So the next day, hidden behind a hedge, he saw the girl slip through the bricks into the garden and fill her apron with flowers and fruit up to her chin. Out he jumped and tried to grab her, but with the speed of a cat she jumped back through the hole in the wall and closed it up with the bricks. The prince examined the entire wall, but found no spot where the bricks were loose. He waited for her the next day, and the next, but Ninetta had received such a scare upon being discovered that she stopped going down into the well. The prince, who had found her as beautiful as a fairy, was so upset that he fell sick. But none of the doctors in the kingdom could say what his trouble was. The king consulted all the physicians, wise men, and philosophers. First one and then another spoke, and finally the floor was given to a certain Wisebeard. “Majesty,” said this Wisebeard, “ask your son if he likes a certain young lady. That would explain everything.”

  The king sent for his son and asked him. The boy told him everything, saying he’d have no peace until he married this girl. Wisebeard said, “Majesty, have three days of social affairs at the palace, and issue a decree for fathers and mothers of every station in life to bring their daughters, under pain of death.” The king was in agreement, and issued the decree.

  Meanwhile the merchant had returned from his trip, had the doors unsealed, and given the dresses to Rosa and Joanna, and the date-palm branch in the silver vase to Ninetta. Rosa and Joanna were dying for a ball to be given somewhere and began working on their outfits. But Ninetta stayed shut up in her room with her date-palm branch and thought of neither parties nor balls. Her father and sisters said she was crazy.

  When the decree was announced, the merchant went home and told his daughters. “How wonderful! How simply wonderful!” exclaimed Rosa and Joanna. But Ninetta shrugged her shoulders and said, “You two go, I have no desire to.”

  “Oh, no, my daughter,” said her father. “You must go, under pain of death; death is nothing to play with.”

  “What difference does it make whether I go? Do you expect the whole world to know you have three daughters? Just say you have two.”

  They argued back and forth, and the evening of the first ball Ninetta stayed home.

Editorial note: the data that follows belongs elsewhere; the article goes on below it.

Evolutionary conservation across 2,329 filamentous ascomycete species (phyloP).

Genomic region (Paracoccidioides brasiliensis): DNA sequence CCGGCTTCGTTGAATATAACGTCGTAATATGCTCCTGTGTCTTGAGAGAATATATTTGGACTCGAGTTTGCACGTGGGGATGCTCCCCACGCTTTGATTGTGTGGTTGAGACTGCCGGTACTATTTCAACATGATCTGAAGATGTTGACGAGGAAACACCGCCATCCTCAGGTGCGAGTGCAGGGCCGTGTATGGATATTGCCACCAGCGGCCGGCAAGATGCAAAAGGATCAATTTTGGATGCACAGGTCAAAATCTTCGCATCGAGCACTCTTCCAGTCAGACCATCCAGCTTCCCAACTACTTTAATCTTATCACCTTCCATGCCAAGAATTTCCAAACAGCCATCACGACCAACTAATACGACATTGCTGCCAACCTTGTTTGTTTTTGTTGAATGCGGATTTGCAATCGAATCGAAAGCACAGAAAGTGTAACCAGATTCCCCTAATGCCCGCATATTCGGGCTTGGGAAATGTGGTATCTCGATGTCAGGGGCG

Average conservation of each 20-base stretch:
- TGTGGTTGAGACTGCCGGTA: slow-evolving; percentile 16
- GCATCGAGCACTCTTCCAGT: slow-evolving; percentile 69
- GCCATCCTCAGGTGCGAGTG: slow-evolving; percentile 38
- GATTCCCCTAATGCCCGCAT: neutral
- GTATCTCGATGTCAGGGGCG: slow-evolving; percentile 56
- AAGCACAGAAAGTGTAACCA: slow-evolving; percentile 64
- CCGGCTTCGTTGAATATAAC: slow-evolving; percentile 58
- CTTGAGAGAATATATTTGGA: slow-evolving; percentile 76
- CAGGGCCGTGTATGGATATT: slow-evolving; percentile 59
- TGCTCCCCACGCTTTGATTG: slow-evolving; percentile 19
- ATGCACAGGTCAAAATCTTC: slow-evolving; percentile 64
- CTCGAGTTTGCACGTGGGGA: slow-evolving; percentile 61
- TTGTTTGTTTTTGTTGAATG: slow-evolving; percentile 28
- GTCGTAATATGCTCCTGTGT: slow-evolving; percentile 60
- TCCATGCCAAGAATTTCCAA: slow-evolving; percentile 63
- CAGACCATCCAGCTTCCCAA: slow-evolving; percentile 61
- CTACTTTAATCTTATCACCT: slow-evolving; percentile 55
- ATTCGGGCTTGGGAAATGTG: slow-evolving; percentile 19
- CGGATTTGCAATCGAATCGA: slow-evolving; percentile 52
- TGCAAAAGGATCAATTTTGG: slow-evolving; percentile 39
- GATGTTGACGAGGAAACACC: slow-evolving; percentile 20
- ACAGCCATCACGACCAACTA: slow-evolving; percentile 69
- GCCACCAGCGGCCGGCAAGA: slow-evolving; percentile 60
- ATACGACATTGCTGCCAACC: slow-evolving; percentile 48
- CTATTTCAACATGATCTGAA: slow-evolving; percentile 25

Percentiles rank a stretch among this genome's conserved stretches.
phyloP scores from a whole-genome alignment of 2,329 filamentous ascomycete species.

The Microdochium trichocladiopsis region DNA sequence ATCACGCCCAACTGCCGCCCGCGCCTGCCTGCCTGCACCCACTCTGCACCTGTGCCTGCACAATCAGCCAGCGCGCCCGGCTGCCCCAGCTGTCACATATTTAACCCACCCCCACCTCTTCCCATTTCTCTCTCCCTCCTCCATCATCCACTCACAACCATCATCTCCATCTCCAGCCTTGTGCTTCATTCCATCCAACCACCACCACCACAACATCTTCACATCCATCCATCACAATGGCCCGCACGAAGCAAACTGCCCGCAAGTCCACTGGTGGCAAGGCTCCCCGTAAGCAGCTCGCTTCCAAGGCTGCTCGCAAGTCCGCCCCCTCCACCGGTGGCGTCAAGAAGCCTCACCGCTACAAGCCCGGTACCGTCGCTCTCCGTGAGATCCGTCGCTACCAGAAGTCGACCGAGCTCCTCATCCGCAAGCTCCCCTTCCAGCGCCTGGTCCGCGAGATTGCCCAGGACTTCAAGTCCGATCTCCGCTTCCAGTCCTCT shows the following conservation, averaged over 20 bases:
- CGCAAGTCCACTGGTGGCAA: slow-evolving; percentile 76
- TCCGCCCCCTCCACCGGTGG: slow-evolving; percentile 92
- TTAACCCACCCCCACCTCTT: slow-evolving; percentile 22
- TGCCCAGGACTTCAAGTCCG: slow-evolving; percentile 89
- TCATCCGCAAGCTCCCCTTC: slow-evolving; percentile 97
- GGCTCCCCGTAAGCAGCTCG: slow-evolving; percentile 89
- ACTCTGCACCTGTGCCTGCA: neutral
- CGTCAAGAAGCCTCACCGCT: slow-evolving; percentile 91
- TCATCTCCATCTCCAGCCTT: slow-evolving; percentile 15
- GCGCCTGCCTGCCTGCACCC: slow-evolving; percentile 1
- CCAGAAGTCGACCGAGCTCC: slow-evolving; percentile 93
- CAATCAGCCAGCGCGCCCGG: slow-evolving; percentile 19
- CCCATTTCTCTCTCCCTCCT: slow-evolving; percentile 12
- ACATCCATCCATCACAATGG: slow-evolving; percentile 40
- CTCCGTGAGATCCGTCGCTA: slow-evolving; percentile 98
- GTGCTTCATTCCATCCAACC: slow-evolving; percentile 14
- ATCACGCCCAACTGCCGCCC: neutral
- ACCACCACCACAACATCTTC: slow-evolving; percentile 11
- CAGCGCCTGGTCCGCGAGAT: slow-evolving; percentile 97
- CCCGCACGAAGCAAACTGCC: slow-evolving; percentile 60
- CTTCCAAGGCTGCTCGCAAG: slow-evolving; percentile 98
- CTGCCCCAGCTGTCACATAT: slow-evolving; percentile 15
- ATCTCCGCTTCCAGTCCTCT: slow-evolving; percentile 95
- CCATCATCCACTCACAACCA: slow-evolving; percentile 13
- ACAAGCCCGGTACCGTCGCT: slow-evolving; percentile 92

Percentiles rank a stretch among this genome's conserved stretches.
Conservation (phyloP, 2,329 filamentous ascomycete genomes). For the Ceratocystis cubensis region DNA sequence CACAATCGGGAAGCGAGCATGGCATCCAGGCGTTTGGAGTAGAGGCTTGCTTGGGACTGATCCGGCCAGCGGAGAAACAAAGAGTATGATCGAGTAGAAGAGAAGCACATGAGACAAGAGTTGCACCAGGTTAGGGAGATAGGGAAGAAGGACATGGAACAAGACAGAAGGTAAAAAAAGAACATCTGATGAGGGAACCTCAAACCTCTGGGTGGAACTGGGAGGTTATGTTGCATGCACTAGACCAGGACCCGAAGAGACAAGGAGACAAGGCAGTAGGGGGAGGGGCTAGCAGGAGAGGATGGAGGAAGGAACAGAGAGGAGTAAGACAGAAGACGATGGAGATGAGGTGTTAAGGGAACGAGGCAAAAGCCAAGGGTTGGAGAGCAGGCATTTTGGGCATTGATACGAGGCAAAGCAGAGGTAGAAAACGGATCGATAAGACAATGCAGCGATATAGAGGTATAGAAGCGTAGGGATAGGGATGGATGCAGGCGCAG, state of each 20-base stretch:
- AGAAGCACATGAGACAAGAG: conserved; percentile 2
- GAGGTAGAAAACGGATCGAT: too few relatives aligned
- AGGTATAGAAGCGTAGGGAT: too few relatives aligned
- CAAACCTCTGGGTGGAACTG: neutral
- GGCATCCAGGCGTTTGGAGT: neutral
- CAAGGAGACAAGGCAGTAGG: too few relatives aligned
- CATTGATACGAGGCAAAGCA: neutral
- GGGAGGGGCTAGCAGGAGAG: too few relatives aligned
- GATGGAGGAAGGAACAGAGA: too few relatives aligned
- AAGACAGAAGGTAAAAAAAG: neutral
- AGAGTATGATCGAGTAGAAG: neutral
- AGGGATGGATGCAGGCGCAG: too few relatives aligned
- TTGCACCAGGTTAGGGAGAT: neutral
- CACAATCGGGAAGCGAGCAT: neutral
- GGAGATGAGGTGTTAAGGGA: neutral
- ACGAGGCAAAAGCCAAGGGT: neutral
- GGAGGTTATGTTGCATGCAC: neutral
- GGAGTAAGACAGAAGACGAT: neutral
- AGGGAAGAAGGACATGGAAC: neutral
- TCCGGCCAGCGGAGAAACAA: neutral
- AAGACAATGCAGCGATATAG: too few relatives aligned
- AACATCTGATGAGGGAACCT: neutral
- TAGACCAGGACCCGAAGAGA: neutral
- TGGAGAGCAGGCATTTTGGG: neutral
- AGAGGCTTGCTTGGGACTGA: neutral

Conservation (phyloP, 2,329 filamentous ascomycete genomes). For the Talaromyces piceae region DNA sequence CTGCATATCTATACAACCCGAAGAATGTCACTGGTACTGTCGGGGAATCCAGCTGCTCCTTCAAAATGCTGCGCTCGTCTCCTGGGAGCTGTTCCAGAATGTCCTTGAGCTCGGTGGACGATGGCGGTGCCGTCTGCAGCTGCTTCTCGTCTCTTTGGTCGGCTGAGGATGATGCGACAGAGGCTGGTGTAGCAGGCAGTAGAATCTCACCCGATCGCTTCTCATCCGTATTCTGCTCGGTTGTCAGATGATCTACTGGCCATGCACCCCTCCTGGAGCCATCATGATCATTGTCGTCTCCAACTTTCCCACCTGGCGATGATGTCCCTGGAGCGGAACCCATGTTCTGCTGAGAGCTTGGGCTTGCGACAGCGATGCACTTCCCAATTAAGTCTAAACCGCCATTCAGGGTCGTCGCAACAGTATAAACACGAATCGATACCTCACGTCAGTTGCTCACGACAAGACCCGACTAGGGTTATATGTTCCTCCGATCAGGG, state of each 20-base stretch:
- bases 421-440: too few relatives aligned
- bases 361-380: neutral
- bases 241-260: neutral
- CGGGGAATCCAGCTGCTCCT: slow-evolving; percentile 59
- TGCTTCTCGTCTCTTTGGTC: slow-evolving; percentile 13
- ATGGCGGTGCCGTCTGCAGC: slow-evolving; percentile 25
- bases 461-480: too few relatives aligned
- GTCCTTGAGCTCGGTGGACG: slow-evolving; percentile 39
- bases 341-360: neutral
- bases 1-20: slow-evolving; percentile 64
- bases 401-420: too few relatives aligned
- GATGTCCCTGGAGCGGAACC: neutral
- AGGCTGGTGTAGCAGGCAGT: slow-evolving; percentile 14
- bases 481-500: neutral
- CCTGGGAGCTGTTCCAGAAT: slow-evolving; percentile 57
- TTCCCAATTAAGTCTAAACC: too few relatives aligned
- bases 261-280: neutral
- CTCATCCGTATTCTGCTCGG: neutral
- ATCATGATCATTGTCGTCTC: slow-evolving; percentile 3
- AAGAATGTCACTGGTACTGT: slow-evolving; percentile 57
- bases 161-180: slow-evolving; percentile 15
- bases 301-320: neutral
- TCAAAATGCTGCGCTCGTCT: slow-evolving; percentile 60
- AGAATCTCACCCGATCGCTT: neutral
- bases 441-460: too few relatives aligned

&nb
sp; No sooner had her sisters left than Ninetta turned to her date-palm branch:

  “Lovely date-palm, Gràttula-Beddàttula,

  Come forth and dress up Nina,

  Make her more beautiful than ever.”

  At those words, out of the date-palm branch came one fairy, then another, then many, many more, all carrying gowns and jewels without equal. They gathered round Nina, and some bathed her, some plaited her hair, some dressed her. In no time they had her fully clothed and decked with necklaces, diamonds, and other precious stones. When she was one dazzling jewel from head to toe, she got into a carriage, rode to the palace, climbed the stairs, and left everyone open-mouthed with admiration.

  The prince recognized her and ran immediately to tell the king. Then he approached her, bowing and asking, “How are you, madam?”

  “As well in winter as in summer.”

  “What is your name?”

  “Ah, my name . . . ”

  “Where do you live?”

  “In a house with a door.”

  “On what street?”

  “On Whirlwind Lane.”

  “Madam, you will be the death of me.”

  “As you will!”

  And so, genteelly conversing, they danced away the whole evening, leaving the prince quite out of breath, while she was still as fresh as a rose. When the ball was over, the king, who was concerned about his son, inconspicuously instructed his servants to follow the lady and find out where she lived. She got into her carriage, but noticing she was being trailed, she undid her hair, and pearls and precious stones fell onto the road. The servants were upon them at once, like chickens going after feed, and the lady was completely forgotten. She had the horses whipped to a gallop and vanished.

  Arriving home before her sisters, she said:

  “Lovely date-palm, Gràttula-Beddàttula,

  Come down and undress Nina,

  Make her just the same as ever.”

  At that, she found herself stripped of her finery and dressed in her usual housedress.

  Her sisters came home. “Ninetta, Ninetta!” they exclaimed, “you don’t know what a lovely ball you missed. There was a beautiful lady there who looked a little like you. Had we not known you were here at home, we would have mistaken her for you.”

  “Yes, I was here all the time with my date-palm branch.”

  “But tomorrow you just have to come with us.”

  Meanwhile, the king’s servants returned to the palace empty-handed. “You good-for-nothing creatures!” said the king. “The idea of neglecting my orders for a few trifles! Heaven help you if you don’t follow the lady all the way home tomorrow evening!”

  The next evening as well Ninetta refused to accompany her sisters to the ball. “She’s lost her mind,” they said, “over her date-palm branch! We’re going, though!” And they were off. Ninetta turned at once to the branch.

  “Lovely date-palm, Gràttula-Beddàttula,

  Come forth and dress up Nina,

  Make her more beautiful than ever.”

  And the fairies plaited her hair, dressed her in gala robes, and covered her with jewels.

  At the palace everyone stared with admiration, especially her sisters and her father. The prince was by her side at once. “Madam, how are you?”

  “As well in winter as in summer.”

  “What is your name?”

  “Ah, my name . . . ” And so on.

  The prince let matters be, and invited her to dance. They danced the whole evening long.

  “Goodness me!” said one sister to the other. “That lady is the spitting image of Ninetta!”

  While the prince accompanied her to her carriage, the king signaled to the servants. Seeing herself followed, Ninetta pulled out a handful of gold pieces. But this time she aimed at the faces of the servants, hitting some on the nose and others in the eyes. Thus they lost sight of the carriage and went crawling back to the palace, looking so much like whipped dogs that even the king felt sorry for them. But he said, “The final ball is tomorrow evening. You must find out something by hook or by crook.”